New testing method analyzes processing in 3D

April 24, 2008, Munich--The optical 3D measuring system, LensShape, speeds up manufacturing--on display this week at Hannover-Messe.

April 24, 2008, Munich--Today, complex optical free-form geometries are used primarily in car headlamps and in optics for cameras and digital projectors. These optical components are expensive to manufacture and to test. At the Hannover-Messe technology event this week (Hall 2, Stand D22), scientists from the Fraunhofer Institute for Applied Optics and Precision Engineering IOF (Jena, Germany) will be presenting the 3D measuring system LensShape, which renders the manufacturing process faster and more cost-effective.

"The lenses used in many optical components today--for instance in car headlamps, or in digital projectors or cameras--are no longer spherical, but have free-form geometries," says Dr. Gunther Notni of the IOF. "Free-form geometries are not rotationally symmetrical, but may be surfaces of any shape. This makes them expensive to manufacture, and the conventional methods used so far have not allowed the lenses and mirrors to be tested thoroughly enough. Until now, it has taken over an hour to measure the aspherical lenses using high-precision coordinate measuring devices." For Carl Zeiss Jena GmbH, this was reason enough to develop a new measuring system for the expensive lenses in a collaborative project with the Fraunhofer researchers and IVB GmbH, a small, local company.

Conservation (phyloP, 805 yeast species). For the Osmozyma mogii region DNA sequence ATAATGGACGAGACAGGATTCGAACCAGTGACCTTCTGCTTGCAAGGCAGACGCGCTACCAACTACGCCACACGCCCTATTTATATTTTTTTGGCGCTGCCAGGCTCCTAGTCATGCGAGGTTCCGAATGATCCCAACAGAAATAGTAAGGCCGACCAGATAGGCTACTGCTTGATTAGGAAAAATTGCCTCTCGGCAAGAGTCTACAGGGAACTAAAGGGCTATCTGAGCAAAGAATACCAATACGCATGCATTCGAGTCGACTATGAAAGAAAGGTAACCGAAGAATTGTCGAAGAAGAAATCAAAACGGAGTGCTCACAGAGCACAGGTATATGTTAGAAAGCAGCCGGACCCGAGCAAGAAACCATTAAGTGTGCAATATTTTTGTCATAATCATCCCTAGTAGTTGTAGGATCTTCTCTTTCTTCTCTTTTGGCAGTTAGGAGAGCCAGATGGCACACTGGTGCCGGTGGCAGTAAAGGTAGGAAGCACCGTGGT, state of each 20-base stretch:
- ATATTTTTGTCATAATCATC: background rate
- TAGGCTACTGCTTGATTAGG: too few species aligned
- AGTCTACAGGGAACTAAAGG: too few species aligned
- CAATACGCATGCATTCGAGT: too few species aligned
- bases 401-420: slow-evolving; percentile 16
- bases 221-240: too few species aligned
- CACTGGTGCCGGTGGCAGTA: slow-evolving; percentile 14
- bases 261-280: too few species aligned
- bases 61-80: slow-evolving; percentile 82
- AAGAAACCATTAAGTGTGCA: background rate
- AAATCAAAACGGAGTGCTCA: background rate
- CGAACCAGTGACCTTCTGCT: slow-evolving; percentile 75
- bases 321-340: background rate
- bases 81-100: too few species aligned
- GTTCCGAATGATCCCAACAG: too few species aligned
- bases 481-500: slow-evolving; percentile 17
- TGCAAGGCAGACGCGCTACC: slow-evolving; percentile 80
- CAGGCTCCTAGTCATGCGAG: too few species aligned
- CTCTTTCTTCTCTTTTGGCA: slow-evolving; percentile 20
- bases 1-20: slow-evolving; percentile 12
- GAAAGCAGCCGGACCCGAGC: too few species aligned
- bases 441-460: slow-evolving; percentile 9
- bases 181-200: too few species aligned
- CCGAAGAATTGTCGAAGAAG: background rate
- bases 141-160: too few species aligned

LensShape is the result of successful cooperation between research and industry in the optical technologies. Taking 'Success Built on Cooperation – A Faster Route from Ideas to Products' as its motto, the Fraunhofer-Gesellschaft has already set up 11 innovation clusters all over Germany. The Jena Optical Innovation cluster (JOIN) is one of them.

The optical 3D scan system enabled the scientists to significantly increase the time it takes to measure aspherical lenses: the measuring process now takes a mere 15 minutes. Other advantages: since the surface is not touched by a scanner, scratches are avoided and the process can immediately be corrected with the aid of the data obtained. Notni explains the benefits of the new method: "We project fringe patterns onto the free form with a digital projector. These are recorded with a CCD camera from different directions. We then analyze the fringe bending on the computer, using a special mathematical method. Deviations from the reference values of as little as one micron can be quickly and easily identified. What makes the new method unique is that the data obtained can also be used for the subsequent grinding process, and this rounds off the correction cycle."

Not only will the manufacturers of car headlamps and projector lenses soon benefit from the new test method. "While Carl Zeiss GmbH requires the version that measures up to 300 mm, we can also measure smaller lens systems down to less than 10 mm," states Notni, explaining the potential that this new measuring method offers. Another well-known optics manufacturer is currently testing the technology with a view to measuring particularly small lens systems for tapping light from LEDs. IVB GmbH began marketing the new method several months ago.

For more information, please visit Fraunhofer-Gesellschaft.

--V.C.

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